Some of the specific types of non-dischargeable debt that borrowers will still be on the hook for repaying despite filing for bankruptcy include (but are not necessarily limited to):
Student loan debt – Although borrowers may be able to get the interest on student loan debt discharged by filing for bankruptcy, in most cases, the principal will remain, and borrowers will continue to have to repay this debt through and after bankruptcy.
Court-ordered payments – Child support payments, spousal support payments and other court-ordered payments will not go away simply because a person has filed for bankruptcy. In fact, a Chapter 13 repayment plan must include plans for repaying this type of debt in full.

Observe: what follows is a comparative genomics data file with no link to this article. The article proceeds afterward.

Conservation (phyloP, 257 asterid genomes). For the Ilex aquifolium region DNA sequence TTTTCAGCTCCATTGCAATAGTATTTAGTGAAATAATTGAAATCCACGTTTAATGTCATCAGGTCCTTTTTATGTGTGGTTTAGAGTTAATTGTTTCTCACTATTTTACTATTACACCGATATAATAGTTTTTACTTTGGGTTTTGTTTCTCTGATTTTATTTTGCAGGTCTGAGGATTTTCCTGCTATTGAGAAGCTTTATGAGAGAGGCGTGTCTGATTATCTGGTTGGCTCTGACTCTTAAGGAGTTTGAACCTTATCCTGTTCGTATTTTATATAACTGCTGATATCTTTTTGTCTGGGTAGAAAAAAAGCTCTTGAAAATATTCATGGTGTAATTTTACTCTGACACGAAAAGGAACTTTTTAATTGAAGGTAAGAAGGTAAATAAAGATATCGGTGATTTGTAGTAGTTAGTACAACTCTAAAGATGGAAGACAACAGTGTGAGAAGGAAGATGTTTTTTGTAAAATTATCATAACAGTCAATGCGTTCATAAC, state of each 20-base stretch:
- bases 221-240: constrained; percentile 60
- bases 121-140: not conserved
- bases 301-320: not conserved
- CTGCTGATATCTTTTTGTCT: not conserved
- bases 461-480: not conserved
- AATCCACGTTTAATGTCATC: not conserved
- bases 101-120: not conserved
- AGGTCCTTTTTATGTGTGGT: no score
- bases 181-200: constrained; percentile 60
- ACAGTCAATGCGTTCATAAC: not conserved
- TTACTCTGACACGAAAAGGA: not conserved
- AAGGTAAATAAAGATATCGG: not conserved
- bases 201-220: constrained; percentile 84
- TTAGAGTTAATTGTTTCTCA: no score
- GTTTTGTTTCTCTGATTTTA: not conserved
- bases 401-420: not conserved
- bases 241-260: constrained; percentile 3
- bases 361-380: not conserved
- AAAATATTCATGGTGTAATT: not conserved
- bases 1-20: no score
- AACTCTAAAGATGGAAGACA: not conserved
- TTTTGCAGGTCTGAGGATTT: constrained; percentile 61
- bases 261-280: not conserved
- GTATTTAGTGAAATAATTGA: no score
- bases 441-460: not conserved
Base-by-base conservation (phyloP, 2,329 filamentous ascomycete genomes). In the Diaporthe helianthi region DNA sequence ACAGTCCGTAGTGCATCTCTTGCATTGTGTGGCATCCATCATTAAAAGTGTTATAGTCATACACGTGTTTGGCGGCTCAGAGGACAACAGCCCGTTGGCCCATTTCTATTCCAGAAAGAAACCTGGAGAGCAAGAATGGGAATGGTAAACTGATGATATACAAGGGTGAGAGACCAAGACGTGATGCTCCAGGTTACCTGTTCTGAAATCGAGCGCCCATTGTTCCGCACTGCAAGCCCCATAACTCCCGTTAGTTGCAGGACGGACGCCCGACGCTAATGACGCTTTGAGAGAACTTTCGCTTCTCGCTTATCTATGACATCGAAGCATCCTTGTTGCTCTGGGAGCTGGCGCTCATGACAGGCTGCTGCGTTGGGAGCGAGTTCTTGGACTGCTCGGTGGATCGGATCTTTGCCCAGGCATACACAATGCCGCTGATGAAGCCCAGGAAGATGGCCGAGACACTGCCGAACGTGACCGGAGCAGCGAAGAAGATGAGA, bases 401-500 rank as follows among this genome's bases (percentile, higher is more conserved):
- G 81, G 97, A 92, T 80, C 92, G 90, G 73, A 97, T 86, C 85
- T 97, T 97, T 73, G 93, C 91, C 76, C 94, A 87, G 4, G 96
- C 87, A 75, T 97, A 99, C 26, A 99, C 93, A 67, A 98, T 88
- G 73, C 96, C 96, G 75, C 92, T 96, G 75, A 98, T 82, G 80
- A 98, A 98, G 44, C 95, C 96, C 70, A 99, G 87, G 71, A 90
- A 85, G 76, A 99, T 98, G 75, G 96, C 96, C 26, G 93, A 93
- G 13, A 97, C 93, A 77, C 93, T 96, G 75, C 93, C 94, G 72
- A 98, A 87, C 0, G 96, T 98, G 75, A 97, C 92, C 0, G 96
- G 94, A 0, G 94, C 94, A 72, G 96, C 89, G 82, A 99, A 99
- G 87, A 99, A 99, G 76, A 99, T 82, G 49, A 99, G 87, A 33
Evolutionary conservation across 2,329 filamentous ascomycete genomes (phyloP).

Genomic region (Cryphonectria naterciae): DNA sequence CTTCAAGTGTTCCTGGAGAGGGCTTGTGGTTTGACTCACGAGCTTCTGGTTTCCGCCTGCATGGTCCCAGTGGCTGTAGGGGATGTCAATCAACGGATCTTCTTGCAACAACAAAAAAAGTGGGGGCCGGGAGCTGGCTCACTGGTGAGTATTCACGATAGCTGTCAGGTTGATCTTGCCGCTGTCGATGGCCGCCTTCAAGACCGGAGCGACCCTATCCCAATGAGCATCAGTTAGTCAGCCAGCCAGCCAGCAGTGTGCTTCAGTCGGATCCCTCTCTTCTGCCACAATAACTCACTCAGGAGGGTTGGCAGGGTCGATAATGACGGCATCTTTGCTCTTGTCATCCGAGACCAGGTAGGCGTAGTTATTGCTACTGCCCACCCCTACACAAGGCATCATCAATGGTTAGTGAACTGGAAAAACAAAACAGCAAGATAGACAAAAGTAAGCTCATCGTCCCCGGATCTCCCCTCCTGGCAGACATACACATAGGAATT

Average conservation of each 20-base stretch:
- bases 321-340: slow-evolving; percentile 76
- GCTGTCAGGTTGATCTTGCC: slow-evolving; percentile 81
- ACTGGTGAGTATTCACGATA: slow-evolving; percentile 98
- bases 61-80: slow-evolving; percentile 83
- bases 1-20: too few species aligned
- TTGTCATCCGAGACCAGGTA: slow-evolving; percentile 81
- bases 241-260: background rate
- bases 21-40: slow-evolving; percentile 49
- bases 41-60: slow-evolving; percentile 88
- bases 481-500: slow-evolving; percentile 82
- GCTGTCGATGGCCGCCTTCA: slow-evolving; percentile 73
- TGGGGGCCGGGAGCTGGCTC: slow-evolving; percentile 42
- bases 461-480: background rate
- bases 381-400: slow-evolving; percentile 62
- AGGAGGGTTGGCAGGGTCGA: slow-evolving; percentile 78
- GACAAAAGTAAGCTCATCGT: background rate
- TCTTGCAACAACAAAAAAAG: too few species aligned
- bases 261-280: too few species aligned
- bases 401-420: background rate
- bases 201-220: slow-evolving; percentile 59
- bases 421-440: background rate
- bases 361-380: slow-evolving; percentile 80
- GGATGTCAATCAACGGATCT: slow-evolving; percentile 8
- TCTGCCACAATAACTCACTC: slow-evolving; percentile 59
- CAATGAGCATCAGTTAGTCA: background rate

Restitution fees associated with criminal cases – When people have been convicted of DUI, fraud or any crime and are ordered by the court to pay restitution fees as part of their sentence, these fees cannot be discharged through bankruptcy. Additionally, court fines for even minor infractions like, for instance, traffic ticket fines, cannot be discharged with a bankruptcy case.
Some tax debt – Debt associated with recent income taxes will also persist through bankruptcy and, like other non-dischargeable debt, must be accounted for in a person’s Chapter 13 repayment plan.